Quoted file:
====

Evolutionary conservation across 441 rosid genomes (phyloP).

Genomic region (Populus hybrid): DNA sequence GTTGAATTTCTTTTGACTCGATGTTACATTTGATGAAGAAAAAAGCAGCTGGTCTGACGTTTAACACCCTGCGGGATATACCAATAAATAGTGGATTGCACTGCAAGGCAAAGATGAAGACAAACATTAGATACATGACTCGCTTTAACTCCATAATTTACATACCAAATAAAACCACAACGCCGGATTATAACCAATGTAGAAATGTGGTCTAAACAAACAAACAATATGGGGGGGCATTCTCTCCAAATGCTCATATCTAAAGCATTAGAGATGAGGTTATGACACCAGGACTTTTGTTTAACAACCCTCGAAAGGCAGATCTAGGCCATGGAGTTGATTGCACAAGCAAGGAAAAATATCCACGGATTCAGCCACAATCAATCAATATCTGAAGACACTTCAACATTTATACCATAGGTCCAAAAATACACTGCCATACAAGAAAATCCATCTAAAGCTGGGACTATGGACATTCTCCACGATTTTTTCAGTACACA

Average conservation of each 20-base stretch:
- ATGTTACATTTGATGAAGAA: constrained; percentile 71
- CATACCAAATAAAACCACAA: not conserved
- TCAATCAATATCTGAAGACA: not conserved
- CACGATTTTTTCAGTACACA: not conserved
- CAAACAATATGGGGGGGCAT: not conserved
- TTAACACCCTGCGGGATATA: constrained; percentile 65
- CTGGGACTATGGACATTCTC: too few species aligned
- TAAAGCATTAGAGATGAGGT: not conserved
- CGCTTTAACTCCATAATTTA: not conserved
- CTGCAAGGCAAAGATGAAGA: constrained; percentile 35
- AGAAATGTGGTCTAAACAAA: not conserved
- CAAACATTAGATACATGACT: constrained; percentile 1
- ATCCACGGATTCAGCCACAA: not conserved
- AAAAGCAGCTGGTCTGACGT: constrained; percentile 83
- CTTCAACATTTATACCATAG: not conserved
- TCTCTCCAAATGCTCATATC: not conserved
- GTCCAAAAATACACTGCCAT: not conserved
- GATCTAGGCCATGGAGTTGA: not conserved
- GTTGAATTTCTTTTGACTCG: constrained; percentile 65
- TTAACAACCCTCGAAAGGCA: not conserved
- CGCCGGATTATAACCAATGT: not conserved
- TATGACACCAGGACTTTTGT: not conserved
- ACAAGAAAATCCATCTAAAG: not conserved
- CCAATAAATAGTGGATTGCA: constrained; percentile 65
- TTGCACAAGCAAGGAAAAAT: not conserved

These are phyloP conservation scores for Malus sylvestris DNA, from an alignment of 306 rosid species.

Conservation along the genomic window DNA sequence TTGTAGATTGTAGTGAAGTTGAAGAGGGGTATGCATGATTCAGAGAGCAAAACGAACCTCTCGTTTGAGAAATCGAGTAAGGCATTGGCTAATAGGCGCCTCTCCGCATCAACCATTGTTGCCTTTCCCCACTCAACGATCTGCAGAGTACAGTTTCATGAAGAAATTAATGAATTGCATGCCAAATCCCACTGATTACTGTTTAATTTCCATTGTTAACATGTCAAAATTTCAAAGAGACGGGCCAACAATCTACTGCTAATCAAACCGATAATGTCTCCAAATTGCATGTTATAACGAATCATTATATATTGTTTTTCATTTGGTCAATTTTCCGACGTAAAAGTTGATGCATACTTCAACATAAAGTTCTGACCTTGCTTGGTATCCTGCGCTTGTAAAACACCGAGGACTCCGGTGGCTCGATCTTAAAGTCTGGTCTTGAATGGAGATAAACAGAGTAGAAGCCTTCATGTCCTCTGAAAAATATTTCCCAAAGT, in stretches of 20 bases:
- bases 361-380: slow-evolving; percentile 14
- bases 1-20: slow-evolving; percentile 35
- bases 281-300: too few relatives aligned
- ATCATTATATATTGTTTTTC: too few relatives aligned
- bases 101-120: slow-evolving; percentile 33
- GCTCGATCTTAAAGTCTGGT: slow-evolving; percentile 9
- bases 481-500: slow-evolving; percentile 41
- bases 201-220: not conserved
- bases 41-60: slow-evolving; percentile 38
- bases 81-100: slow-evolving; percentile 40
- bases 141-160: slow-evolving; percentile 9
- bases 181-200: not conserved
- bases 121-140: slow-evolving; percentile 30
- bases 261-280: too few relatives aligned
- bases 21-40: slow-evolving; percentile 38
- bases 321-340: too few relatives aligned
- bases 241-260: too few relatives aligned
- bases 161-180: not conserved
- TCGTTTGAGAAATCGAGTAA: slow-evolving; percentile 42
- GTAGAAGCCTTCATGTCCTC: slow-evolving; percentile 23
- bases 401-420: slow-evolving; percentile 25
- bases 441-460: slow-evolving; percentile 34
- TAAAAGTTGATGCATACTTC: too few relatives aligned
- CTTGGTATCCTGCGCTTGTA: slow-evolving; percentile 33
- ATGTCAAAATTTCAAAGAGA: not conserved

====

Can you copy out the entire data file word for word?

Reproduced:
Evolutionary conservation across 441 rosid genomes (phyloP).

Genomic region (Populus hybrid): DNA sequence GTTGAATTTCTTTTGACTCGATGTTACATTTGATGAAGAAAAAAGCAGCTGGTCTGACGTTTAACACCCTGCGGGATATACCAATAAATAGTGGATTGCACTGCAAGGCAAAGATGAAGACAAACATTAGATACATGACTCGCTTTAACTCCATAATTTACATACCAAATAAAACCACAACGCCGGATTATAACCAATGTAGAAATGTGGTCTAAACAAACAAACAATATGGGGGGGCATTCTCTCCAAATGCTCATATCTAAAGCATTAGAGATGAGGTTATGACACCAGGACTTTTGTTTAACAACCCTCGAAAGGCAGATCTAGGCCATGGAGTTGATTGCACAAGCAAGGAAAAATATCCACGGATTCAGCCACAATCAATCAATATCTGAAGACACTTCAACATTTATACCATAGGTCCAAAAATACACTGCCATACAAGAAAATCCATCTAAAGCTGGGACTATGGACATTCTCCACGATTTTTTCAGTACACA

Average conservation of each 20-base stretch:
- ATGTTACATTTGATGAAGAA: constrained; percentile 71
- CATACCAAATAAAACCACAA: not conserved
- TCAATCAATATCTGAAGACA: not conserved
- CACGATTTTTTCAGTACACA: not conserved
- CAAACAATATGGGGGGGCAT: not conserved
- TTAACACCCTGCGGGATATA: constrained; percentile 65
- CTGGGACTATGGACATTCTC: too few species aligned
- TAAAGCATTAGAGATGAGGT: not conserved
- CGCTTTAACTCCATAATTTA: not conserved
- CTGCAAGGCAAAGATGAAGA: constrained; percentile 35
- AGAAATGTGGTCTAAACAAA: not conserved
- CAAACATTAGATACATGACT: constrained; percentile 1
- ATCCACGGATTCAGCCACAA: not conserved
- AAAAGCAGCTGGTCTGACGT: constrained; percentile 83
- CTTCAACATTTATACCATAG: not conserved
- TCTCTCCAAATGCTCATATC: not conserved
- GTCCAAAAATACACTGCCAT: not conserved
- GATCTAGGCCATGGAGTTGA: not conserved
- GTTGAATTTCTTTTGACTCG: constrained; percentile 65
- TTAACAACCCTCGAAAGGCA: not conserved
- CGCCGGATTATAACCAATGT: not conserved
- TATGACACCAGGACTTTTGT: not conserved
- ACAAGAAAATCCATCTAAAG: not conserved
- CCAATAAATAGTGGATTGCA: constrained; percentile 65
- TTGCACAAGCAAGGAAAAAT: not conserved

These are phyloP conservation scores for Malus sylvestris DNA, from an alignment of 306 rosid species.

Conservation along the genomic window DNA sequence TTGTAGATTGTAGTGAAGTTGAAGAGGGGTATGCATGATTCAGAGAGCAAAACGAACCTCTCGTTTGAGAAATCGAGTAAGGCATTGGCTAATAGGCGCCTCTCCGCATCAACCATTGTTGCCTTTCCCCACTCAACGATCTGCAGAGTACAGTTTCATGAAGAAATTAATGAATTGCATGCCAAATCCCACTGATTACTGTTTAATTTCCATTGTTAACATGTCAAAATTTCAAAGAGACGGGCCAACAATCTACTGCTAATCAAACCGATAATGTCTCCAAATTGCATGTTATAACGAATCATTATATATTGTTTTTCATTTGGTCAATTTTCCGACGTAAAAGTTGATGCATACTTCAACATAAAGTTCTGACCTTGCTTGGTATCCTGCGCTTGTAAAACACCGAGGACTCCGGTGGCTCGATCTTAAAGTCTGGTCTTGAATGGAGATAAACAGAGTAGAAGCCTTCATGTCCTCTGAAAAATATTTCCCAAAGT, in stretches of 20 bases:
- bases 361-380: slow-evolving; percentile 14
- bases 1-20: slow-evolving; percentile 35
- bases 281-300: too few relatives aligned
- ATCATTATATATTGTTTTTC: too few relatives aligned
- bases 101-120: slow-evolving; percentile 33
- GCTCGATCTTAAAGTCTGGT: slow-evolving; percentile 9
- bases 481-500: slow-evolving; percentile 41
- bases 201-220: not conserved
- bases 41-60: slow-evolving; percentile 38
- bases 81-100: slow-evolving; percentile 40
- bases 141-160: slow-evolving; percentile 9
- bases 181-200: not conserved
- bases 121-140: slow-evolving; percentile 30
- bases 261-280: too few relatives aligned
- bases 21-40: slow-evolving; percentile 38
- bases 321-340: too few relatives aligned
- bases 241-260: too few relatives aligned
- bases 161-180: not conserved
- TCGTTTGAGAAATCGAGTAA: slow-evolving; percentile 42
- GTAGAAGCCTTCATGTCCTC: slow-evolving; percentile 23
- bases 401-420: slow-evolving; percentile 25
- bases 441-460: slow-evolving; percentile 34
- TAAAAGTTGATGCATACTTC: too few relatives aligned
- CTTGGTATCCTGCGCTTGTA: slow-evolving; percentile 33
- ATGTCAAAATTTCAAAGAGA: not conserved